Wednesday, December 26, 2007

The N-Word: The Resurrection

EE  hgm The N Word: The Resurrection

OK, I just want to share my theory on the N-word. Over the last few years I just couldn’t figure out why a word that black folks have been using amongst ourselves since slavery without incident suddenly became the subject of all this fiery debate and the symbol of everything wrong with Black America. What suddenly became so wrong with black folks saying “nigga” to each other? You look at African-American expression in all art forms—literature, art, music– and black people have used that word with each other since the nineteenth century. You think those folks that laid down their lives for the civil rights movement didn’t listen to Miles Davis and say, that’s a bad nigga there! You think MLK didn’t use that word? I KNOW Jesse and Al surely use it. And up until now no one really seemed to care. So what suddenly changed??? Why has the N-word been able to exist peacefully in the comforting arms of the black community for a hundred years until now? I think I have the answer.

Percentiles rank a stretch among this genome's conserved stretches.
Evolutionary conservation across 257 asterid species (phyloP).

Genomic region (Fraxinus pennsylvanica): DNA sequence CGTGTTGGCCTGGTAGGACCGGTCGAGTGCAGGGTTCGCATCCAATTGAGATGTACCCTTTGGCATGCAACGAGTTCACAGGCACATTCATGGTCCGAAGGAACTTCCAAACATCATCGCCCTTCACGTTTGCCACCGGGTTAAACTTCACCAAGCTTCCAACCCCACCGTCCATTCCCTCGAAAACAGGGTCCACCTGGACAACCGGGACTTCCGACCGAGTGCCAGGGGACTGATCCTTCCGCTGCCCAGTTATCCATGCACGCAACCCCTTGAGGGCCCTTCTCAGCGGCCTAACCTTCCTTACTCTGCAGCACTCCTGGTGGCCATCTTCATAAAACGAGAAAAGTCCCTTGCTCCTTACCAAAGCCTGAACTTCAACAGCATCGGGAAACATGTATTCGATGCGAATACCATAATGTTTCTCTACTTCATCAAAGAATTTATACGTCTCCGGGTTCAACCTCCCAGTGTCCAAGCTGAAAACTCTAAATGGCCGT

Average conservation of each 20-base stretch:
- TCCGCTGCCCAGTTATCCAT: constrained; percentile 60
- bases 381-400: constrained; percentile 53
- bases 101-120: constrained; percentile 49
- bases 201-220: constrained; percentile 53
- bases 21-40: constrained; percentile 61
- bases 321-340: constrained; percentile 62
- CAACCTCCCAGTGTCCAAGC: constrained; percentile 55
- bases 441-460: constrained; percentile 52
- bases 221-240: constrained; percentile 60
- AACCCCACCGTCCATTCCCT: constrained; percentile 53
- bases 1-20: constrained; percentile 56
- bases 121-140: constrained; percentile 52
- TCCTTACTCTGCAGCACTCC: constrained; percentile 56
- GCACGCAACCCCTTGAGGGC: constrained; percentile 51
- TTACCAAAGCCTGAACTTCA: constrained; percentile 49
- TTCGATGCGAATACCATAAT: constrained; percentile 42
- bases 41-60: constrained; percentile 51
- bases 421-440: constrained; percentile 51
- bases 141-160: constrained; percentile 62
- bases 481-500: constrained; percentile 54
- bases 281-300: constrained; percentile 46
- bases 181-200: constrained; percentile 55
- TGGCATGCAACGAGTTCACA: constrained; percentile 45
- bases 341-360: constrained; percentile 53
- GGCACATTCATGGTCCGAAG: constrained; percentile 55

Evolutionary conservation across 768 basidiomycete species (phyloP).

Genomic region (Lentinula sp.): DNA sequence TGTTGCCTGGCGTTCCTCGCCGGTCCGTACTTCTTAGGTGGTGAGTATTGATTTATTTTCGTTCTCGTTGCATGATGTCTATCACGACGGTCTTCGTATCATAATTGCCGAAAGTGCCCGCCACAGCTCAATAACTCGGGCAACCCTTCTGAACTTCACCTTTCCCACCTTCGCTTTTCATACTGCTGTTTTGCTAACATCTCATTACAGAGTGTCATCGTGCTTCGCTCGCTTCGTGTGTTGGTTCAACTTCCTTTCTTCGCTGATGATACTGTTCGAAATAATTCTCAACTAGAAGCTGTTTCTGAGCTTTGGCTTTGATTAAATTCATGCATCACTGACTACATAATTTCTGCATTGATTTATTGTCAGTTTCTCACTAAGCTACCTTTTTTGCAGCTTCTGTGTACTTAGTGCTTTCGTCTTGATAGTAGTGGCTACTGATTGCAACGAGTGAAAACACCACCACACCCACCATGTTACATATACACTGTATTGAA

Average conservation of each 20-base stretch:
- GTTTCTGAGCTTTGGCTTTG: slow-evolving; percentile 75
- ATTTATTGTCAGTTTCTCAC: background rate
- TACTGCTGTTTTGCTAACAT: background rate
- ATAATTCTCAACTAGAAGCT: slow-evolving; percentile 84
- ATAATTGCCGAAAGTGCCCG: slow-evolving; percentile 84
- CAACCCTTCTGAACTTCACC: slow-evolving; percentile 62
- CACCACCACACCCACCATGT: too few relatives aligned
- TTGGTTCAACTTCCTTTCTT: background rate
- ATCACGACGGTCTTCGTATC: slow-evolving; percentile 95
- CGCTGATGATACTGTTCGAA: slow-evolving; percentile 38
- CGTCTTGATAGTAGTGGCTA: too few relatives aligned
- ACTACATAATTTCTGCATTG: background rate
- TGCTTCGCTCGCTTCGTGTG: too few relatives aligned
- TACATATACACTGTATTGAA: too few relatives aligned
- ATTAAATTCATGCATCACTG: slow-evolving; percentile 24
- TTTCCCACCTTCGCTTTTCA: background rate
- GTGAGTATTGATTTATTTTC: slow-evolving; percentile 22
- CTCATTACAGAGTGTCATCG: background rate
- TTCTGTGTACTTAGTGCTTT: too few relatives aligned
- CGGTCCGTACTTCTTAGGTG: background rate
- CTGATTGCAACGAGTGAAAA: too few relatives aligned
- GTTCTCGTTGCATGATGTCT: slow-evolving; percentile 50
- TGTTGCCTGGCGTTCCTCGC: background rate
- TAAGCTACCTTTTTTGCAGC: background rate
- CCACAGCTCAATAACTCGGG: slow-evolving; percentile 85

Hip-Hop. Wait, before you start groaning, hear me out….
I think that us suddenly distancing ourselves from the n-word is part of our collective obsession with what white people think about us. Because just think, for the last hundred years, as long as we could say the word to each other in our homes and on the b-ball court and in the jazz clubs and at the bar or the greasy spoon, we were cool. And there were rules. You knew not to say it in “mixed company”(white people), you knew the fine nuances that distinguished when you used nigga versus negro. It was an art form. The black community and the N-word had an understanding. Things were cool. But then came hip hop. See when hip-hop put our little secret community word on major blast for the world to see, we suddenly all had to pretend that we found it repugnant and reprehensive because the rest of the world did. Its like when you wear a shirt you know has a hole in it, and then when someone points it out you act all shocked like you had no idea it was there.